In 2010, just after the BP oil well in the Gulf of Mexico exploded, seafood restaurants were bombarded with questions from concerned diners: “How bad is the spill?” “Is this from the Gulf?” “Is it safe?” Demand for Gulf seafood tanked.
“You have to remember, that was literally weeks and months on end when you could turn on the TV at any time of day and see an oil well leaking unabatedly into the Gulf of Mexico,” says Brett Anderson, feature food writer for Nola.com.
Looking around a packed dining room at the local Cajun Seafood House in New Orleans on a recent day, it’s clear that epidemic of worry is over. Ironically, now there’s a supply issue: Seafood dishes have to be pulled from menus when orders fall through, and fishermen are losing longstanding customers.
As the Louisiana Seafood and Marketing Board spreads a message of safe and bountiful Gulf seafood, the ones doing the catching and distributing say that oysters and crab populations are dwindling. They mainly place the blame on the aftermath of the spill.
Over in New Orleans’ French Quarter, Al Sunseri owns the 135-year-old P+J Oyster Co., a harvester and distributor. That first year after the spill, Sunseri told reporters that he expected business would bounce back within a few years. That hasn’t been the case.
“Now it’s five years out and we’re not anywhere near to where we thought we’d be,” Sunseri tells The Salt. He says the seafood marketing board, which is funded by the state — and since the spill, by BP as well — is painting a rosier outlook than reality warrants.
“They’re saying that the oyster landings are the same as what they were pre-oil spill, and there’s no way,” Sunseri says. “If it was, we would not have a 300 percent increase on the dock for the price of oysters.”
When asked if he blames the spill, Sunseri doesn’t bat an eye. “I attribute it all to the Deepwater Horizon oil disaster, and I’ll never say it’s anything but a disaster. It’s not a spill, because spills are easily cleaned up, and this is the gift that keeps on giving.”
Al Sunseri’s son, Blake, is next in line to take over, but the family’s not sure whether P+J will survive. “Put yourself in that position,” Al Sunseri says. “You’re thinking you’re gonna be able to take over this whole company that’s succeeded. But if things don’t change soon, P+J may be a thing of the past.”
About an hour outside New Orleans, in Hopedale, La., commercial fisherman Tony Goutierrez also worries about the next generation. “These younger kids, I’ve been telling them over the years to get an education, don’t look down the line for this,” he says.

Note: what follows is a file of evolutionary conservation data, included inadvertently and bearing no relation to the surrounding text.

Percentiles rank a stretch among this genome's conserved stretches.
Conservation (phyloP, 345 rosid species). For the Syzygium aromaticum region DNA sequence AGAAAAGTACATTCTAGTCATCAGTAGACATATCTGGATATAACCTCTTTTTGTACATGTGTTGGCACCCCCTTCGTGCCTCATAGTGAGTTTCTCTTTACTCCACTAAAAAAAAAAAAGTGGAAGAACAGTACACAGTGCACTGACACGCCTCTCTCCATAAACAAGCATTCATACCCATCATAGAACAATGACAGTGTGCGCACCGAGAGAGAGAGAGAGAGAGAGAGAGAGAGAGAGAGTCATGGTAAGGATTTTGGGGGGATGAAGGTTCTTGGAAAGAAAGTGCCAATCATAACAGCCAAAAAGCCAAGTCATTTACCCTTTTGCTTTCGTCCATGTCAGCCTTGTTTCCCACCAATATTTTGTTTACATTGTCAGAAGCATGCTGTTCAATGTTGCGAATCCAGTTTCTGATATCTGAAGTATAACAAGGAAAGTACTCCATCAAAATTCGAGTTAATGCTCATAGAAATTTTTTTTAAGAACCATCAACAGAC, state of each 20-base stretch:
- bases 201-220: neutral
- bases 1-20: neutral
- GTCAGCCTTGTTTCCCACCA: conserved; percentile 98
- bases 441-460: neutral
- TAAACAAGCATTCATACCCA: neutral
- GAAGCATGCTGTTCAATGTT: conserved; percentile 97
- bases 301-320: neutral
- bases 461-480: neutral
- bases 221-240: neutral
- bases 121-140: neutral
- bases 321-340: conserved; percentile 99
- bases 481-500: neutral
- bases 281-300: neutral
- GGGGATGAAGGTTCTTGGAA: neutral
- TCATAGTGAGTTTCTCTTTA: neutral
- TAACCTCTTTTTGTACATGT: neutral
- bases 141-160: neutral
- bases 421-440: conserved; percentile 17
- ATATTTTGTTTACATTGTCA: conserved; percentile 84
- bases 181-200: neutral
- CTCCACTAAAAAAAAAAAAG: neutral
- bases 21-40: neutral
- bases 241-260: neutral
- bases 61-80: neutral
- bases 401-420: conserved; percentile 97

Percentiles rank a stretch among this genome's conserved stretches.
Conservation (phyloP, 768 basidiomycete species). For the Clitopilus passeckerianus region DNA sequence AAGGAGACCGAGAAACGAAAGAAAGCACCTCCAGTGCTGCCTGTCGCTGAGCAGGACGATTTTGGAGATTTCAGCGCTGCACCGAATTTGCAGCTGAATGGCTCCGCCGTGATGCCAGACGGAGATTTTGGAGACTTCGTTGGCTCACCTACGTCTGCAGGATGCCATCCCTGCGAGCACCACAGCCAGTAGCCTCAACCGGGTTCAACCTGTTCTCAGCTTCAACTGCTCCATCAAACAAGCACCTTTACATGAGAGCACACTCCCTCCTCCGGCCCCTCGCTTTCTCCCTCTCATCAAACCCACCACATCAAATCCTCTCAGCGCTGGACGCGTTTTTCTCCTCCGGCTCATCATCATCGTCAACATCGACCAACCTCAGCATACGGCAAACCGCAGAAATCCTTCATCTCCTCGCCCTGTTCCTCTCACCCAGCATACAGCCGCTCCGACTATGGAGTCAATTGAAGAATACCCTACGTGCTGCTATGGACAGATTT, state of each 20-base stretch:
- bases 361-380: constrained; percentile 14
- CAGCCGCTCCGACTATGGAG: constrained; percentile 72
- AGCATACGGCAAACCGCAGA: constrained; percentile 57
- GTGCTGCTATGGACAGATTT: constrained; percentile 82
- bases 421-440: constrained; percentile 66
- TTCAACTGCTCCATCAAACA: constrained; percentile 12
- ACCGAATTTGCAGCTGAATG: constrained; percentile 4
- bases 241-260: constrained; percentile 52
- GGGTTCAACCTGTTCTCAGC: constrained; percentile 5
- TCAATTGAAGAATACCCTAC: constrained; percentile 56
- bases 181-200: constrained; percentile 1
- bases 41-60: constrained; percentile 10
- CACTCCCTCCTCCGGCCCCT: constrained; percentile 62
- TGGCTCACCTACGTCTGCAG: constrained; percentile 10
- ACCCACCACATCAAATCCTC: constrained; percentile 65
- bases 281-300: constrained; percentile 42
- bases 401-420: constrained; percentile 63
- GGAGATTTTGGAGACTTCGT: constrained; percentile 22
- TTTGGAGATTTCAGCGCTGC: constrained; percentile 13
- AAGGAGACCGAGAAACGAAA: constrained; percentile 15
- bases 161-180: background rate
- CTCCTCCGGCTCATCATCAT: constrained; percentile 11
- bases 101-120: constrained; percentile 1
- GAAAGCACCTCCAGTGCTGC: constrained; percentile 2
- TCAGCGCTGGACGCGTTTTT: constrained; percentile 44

Goutierrez has been catching crabs for 50 years. At first, he says, it seemed like crabs were back after the spill. But for the past few years, his traps have been coming up empty. “It’s sad to see it go, but it’s going — this way of life is going to disappear,” he says.
According to the Louisiana Department of Wildlife and Fisheries, in 2009, the year before the spill, the average commercial blue crab landings in Louisiana totaled 531 million pounds. In 2013, the average landings were 38.8 million pounds. That same fisheries management plan reports that, between 2000 and 2013, the number of crabbers reporting at least one sale dropped by about a third.
If the fish aren’t there, “fishing families are forced to either get out of the industry altogether or find ways to supplement their income,” says Twyla Herrington Cheatwood of the Vanishing Paradise program at the National Wildlife Federation, an environmental advocacy group.
Still, it’s hard to confirm whether the drop in landings of crabs and oysters in the Gulf of Mexico is due to effects of the oil spill. That’s because area scientists weren’t really analyzing these waters closely before the spill — the funding just wasn’t available, says Frank Hernandez, a scientist at the Gulf Coast Research Laboratory in Ocean Springs, Miss.
State and federal resources to conduct detailed monitoring of the Gulf didn’t pour in until after the accident, so scientists don’t have solid before-and-after snapshots to compare. “We were asked a lot of questions at the time and, honestly, we didn’t have answers,” he says. Hernandez says scientists now have a great responsibility to determine causation and impacts in the Gulf 10 to 20 years down the line.
Meanwhile, crabber Tony Goutierrez is struggling to meet the demands of customers he has had for decades — like Jerry Harris, who owns Harris Crab House in Baltimore. The Chesapeake Bay only produces crabs for a few months out of the year, so restaurants look to the Gulf when their own source is not in season. Harris Crab House used to buy anywhere from 300 to 350 boxes of crabs a week out of Louisiana; now Harris says he’s lucky to get a third of that.
This has caused a kind of identity crisis for the restaurant. Harris says he now wishes his place was called Harris Fish House, or Harris Seafood House — not Harris Crab House.
“Then it wouldn’t necessarily say that I got crabs, you know what I mean?” Harris explains. “When a customer walks into a restaurant and says, ‘Wait, you don’t have any crabs today? You’re Harris Crab House!’ It’s hard to tell these people I don’t have crabs.”
For the first time since opening in 1932, Harris Crab House has added steaks to its menu.
As for food writer Brett Anderson, he says he eats more Gulf seafood than ever nowadays — because he knows it may not be on menus forever.
“It’s endangered, and it matters to the well-being of the place I live and love,” he says. “When I’m out of town and see it on a menu, my eyes light up.”